Please use this thread to discuss the mission statement found here. http://clonedeploy.org/mission/
I look forward to your feedback.
CloneDeploy has been absolutely critical to my school district's imaging workflow, and is absolutely more intuitive and extensible than the Clonezilla strategy that was previously in place.
With ultrabooks becoming more prevalent, we can't always expect new devices to have an ethernet jack. USB ethernet adapters are definitely a possibility, and work well enough for one-off reimaging.
This summer, I had to come up with a strategy to reimage 600 new laptops as quickly as possible, and in a location without adequate network connectivity (a gymnasium). I remembered an earlier forum post asking about direct offline USB imaging, and I believe the hangup was supporting SecureBoot + OS portability + images >4GB.
I was able to resolve this for my own purposes by splitting up a CloneDeploy-created image into 4GB segments, and then cat'ing them together during the deploy process. I had to gut and mangle a couple relevant CloneDeploy scripts to provide the support structure for offline imaging.
With some inexpensive USB3 sticks, our small team was able to image these computers in record time. In fact, much faster than gigabit ethernet, either unicast or multicast, could hope to perform.
See a time-lapse video of our imaging process here:
I'd love to see an officially-supported offline imaging workflow formally developed. If you're interested, please let me know, and when I return to the office, I can send you (and explain) the modified files/scripts we have in use.
Thank you very much for this tool!
Thank you for your story, support, and donation. I would love to see how you managed this without any network connectivity. You would have needed to significantly change the scripts to avoid all the calls to the server I would imagine. I've been thinking how I could implement this, and I think it should be possible. There is a lot of logic that is performed on the server during imaging. Moving that logic to the imaging environment would be almost impossible, at least with bash, maybe something else. Instead, I could probably have some type of form that asks for the info ahead of time, that is normal sent automatically by the client. Then the results could be saved to a text file and read locally by the client instead of needing to communicate with the server. Like you said the biggest hold up has been secure boot and file sizes. I can't remember but I thought that a user did get it working by creating a separate ntfs partition on the device. I'll need to some searching.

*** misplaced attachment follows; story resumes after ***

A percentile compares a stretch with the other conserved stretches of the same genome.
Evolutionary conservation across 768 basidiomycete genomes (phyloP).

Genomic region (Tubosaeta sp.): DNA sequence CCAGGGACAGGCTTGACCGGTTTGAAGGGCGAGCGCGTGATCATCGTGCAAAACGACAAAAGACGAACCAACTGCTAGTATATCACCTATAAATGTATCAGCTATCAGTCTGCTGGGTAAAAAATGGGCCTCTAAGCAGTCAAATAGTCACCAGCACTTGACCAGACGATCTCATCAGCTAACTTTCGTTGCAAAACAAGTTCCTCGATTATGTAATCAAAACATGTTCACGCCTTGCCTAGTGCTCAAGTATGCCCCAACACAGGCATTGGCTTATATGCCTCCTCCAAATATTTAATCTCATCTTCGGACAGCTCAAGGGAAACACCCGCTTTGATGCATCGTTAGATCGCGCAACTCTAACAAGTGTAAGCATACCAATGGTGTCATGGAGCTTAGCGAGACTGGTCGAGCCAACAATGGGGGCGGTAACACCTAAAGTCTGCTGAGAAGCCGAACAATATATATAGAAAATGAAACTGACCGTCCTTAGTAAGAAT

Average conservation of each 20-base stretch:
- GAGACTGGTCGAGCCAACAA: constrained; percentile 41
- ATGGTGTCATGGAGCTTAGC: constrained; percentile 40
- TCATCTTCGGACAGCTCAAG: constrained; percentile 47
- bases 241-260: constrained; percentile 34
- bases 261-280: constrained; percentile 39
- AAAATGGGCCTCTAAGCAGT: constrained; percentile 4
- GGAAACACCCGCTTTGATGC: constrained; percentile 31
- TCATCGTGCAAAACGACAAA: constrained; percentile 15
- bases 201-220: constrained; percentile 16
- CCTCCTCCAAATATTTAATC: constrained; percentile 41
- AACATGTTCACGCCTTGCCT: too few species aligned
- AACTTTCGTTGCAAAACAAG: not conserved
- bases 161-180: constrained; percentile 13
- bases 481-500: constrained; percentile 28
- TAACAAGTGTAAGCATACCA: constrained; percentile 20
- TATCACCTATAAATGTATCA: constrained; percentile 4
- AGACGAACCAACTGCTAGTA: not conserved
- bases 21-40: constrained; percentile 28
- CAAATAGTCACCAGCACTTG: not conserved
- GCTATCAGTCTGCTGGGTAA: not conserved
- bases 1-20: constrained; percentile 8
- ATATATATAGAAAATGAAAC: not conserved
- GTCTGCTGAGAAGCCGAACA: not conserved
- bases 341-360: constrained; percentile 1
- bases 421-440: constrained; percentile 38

I definitely had to "launder" some information, such as the drive schema and fdisk (gdisk?) commands which I grabbed from the log of a basic normal CloneDeploy run.
In fact, I'm noticing that the partitioning script used by CloneDeploy (at least in 1.2.x) leaves a couple GB unused at the end of some imaging runs. In my modified offline version, I simply replaced one of the last lines with another blank return line to trust the utility's end-of-disk guess.
All this is going by memory :) I'll show you my work on Monday.
For a "real" implementation, I'm thinking that there would need to be a "prepare for offline mode" option on a proper-sized USB stick, where the server can go through all the motions of detecting disk size, and then downloading the partitions as stdin into the linux split command into 4GB chunks.
Yes, I like your idea, prepare for offline mode, and create some type of answer file. It would require network connection at least 1 time, which I think is reasonable.
As far as leaving a couple GB left at the end of the drive, I think i fixed that in 1.3.x, at least for most situations.